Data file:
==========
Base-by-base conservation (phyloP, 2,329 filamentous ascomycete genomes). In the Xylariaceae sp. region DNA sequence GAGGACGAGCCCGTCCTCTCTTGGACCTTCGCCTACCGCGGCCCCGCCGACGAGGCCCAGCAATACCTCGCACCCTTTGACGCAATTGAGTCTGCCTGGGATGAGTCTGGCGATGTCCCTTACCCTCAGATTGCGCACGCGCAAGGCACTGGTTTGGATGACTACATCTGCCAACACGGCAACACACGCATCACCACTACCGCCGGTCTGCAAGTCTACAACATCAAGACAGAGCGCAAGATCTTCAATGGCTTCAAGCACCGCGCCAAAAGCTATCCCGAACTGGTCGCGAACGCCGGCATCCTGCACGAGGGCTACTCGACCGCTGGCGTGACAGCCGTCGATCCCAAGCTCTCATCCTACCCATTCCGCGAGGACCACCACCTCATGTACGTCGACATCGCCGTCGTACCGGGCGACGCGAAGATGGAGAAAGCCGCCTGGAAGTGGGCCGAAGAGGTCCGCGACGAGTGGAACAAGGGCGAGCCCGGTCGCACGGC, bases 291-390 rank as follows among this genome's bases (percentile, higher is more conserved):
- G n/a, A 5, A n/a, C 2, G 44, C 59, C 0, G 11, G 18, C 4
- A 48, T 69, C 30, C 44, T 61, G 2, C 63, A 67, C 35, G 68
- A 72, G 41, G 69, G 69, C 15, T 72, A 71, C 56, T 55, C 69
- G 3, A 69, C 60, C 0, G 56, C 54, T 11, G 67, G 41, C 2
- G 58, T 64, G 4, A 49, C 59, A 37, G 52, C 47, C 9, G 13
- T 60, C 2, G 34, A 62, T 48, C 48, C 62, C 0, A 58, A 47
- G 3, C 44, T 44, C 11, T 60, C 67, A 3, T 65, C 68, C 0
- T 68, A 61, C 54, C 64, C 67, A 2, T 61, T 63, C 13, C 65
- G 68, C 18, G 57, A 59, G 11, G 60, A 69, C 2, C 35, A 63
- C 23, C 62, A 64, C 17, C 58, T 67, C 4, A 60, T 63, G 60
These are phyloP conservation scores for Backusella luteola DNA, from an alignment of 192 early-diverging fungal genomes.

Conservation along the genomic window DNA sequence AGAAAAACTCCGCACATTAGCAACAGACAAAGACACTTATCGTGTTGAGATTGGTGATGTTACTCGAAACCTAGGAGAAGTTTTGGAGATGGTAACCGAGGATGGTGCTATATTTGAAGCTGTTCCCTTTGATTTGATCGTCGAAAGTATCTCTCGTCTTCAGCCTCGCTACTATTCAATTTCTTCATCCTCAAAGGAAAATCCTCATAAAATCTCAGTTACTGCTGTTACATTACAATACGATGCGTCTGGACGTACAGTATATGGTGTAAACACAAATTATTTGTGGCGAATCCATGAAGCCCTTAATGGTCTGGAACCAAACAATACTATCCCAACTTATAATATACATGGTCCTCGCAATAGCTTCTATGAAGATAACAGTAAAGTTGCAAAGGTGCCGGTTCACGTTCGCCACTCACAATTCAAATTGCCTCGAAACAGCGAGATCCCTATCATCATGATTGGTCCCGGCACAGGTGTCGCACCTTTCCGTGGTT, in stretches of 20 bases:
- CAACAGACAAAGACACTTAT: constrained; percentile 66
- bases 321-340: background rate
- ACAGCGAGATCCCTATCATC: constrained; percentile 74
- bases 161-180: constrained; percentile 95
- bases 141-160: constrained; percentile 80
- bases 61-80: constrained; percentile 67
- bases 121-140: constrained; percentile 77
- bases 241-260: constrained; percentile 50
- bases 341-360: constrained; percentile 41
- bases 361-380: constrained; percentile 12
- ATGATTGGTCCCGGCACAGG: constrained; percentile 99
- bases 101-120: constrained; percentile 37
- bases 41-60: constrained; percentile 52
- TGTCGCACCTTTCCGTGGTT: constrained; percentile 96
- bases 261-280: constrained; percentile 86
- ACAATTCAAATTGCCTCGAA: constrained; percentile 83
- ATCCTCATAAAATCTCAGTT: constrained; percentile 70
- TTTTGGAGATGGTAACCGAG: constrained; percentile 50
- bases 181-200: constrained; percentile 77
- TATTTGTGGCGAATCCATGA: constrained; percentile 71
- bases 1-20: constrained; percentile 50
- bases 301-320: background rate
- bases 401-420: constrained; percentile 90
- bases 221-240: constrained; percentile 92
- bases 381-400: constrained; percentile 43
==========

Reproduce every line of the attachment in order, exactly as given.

Base-by-base conservation (phyloP, 2,329 filamentous ascomycete genomes). In the Xylariaceae sp. region DNA sequence GAGGACGAGCCCGTCCTCTCTTGGACCTTCGCCTACCGCGGCCCCGCCGACGAGGCCCAGCAATACCTCGCACCCTTTGACGCAATTGAGTCTGCCTGGGATGAGTCTGGCGATGTCCCTTACCCTCAGATTGCGCACGCGCAAGGCACTGGTTTGGATGACTACATCTGCCAACACGGCAACACACGCATCACCACTACCGCCGGTCTGCAAGTCTACAACATCAAGACAGAGCGCAAGATCTTCAATGGCTTCAAGCACCGCGCCAAAAGCTATCCCGAACTGGTCGCGAACGCCGGCATCCTGCACGAGGGCTACTCGACCGCTGGCGTGACAGCCGTCGATCCCAAGCTCTCATCCTACCCATTCCGCGAGGACCACCACCTCATGTACGTCGACATCGCCGTCGTACCGGGCGACGCGAAGATGGAGAAAGCCGCCTGGAAGTGGGCCGAAGAGGTCCGCGACGAGTGGAACAAGGGCGAGCCCGGTCGCACGGC, bases 291-390 rank as follows among this genome's bases (percentile, higher is more conserved):
- G n/a, A 5, A n/a, C 2, G 44, C 59, C 0, G 11, G 18, C 4
- A 48, T 69, C 30, C 44, T 61, G 2, C 63, A 67, C 35, G 68
- A 72, G 41, G 69, G 69, C 15, T 72, A 71, C 56, T 55, C 69
- G 3, A 69, C 60, C 0, G 56, C 54, T 11, G 67, G 41, C 2
- G 58, T 64, G 4, A 49, C 59, A 37, G 52, C 47, C 9, G 13
- T 60, C 2, G 34, A 62, T 48, C 48, C 62, C 0, A 58, A 47
- G 3, C 44, T 44, C 11, T 60, C 67, A 3, T 65, C 68, C 0
- T 68, A 61, C 54, C 64, C 67, A 2, T 61, T 63, C 13, C 65
- G 68, C 18, G 57, A 59, G 11, G 60, A 69, C 2, C 35, A 63
- C 23, C 62, A 64, C 17, C 58, T 67, C 4, A 60, T 63, G 60
These are phyloP conservation scores for Backusella luteola DNA, from an alignment of 192 early-diverging fungal genomes.

Conservation along the genomic window DNA sequence AGAAAAACTCCGCACATTAGCAACAGACAAAGACACTTATCGTGTTGAGATTGGTGATGTTACTCGAAACCTAGGAGAAGTTTTGGAGATGGTAACCGAGGATGGTGCTATATTTGAAGCTGTTCCCTTTGATTTGATCGTCGAAAGTATCTCTCGTCTTCAGCCTCGCTACTATTCAATTTCTTCATCCTCAAAGGAAAATCCTCATAAAATCTCAGTTACTGCTGTTACATTACAATACGATGCGTCTGGACGTACAGTATATGGTGTAAACACAAATTATTTGTGGCGAATCCATGAAGCCCTTAATGGTCTGGAACCAAACAATACTATCCCAACTTATAATATACATGGTCCTCGCAATAGCTTCTATGAAGATAACAGTAAAGTTGCAAAGGTGCCGGTTCACGTTCGCCACTCACAATTCAAATTGCCTCGAAACAGCGAGATCCCTATCATCATGATTGGTCCCGGCACAGGTGTCGCACCTTTCCGTGGTT, in stretches of 20 bases:
- CAACAGACAAAGACACTTAT: constrained; percentile 66
- bases 321-340: background rate
- ACAGCGAGATCCCTATCATC: constrained; percentile 74
- bases 161-180: constrained; percentile 95
- bases 141-160: constrained; percentile 80
- bases 61-80: constrained; percentile 67
- bases 121-140: constrained; percentile 77
- bases 241-260: constrained; percentile 50
- bases 341-360: constrained; percentile 41
- bases 361-380: constrained; percentile 12
- ATGATTGGTCCCGGCACAGG: constrained; percentile 99
- bases 101-120: constrained; percentile 37
- bases 41-60: constrained; percentile 52
- TGTCGCACCTTTCCGTGGTT: constrained; percentile 96
- bases 261-280: constrained; percentile 86
- ACAATTCAAATTGCCTCGAA: constrained; percentile 83
- ATCCTCATAAAATCTCAGTT: constrained; percentile 70
- TTTTGGAGATGGTAACCGAG: constrained; percentile 50
- bases 181-200: constrained; percentile 77
- TATTTGTGGCGAATCCATGA: constrained; percentile 71
- bases 1-20: constrained; percentile 50
- bases 301-320: background rate
- bases 401-420: constrained; percentile 90
- bases 221-240: constrained; percentile 92
- bases 381-400: constrained; percentile 43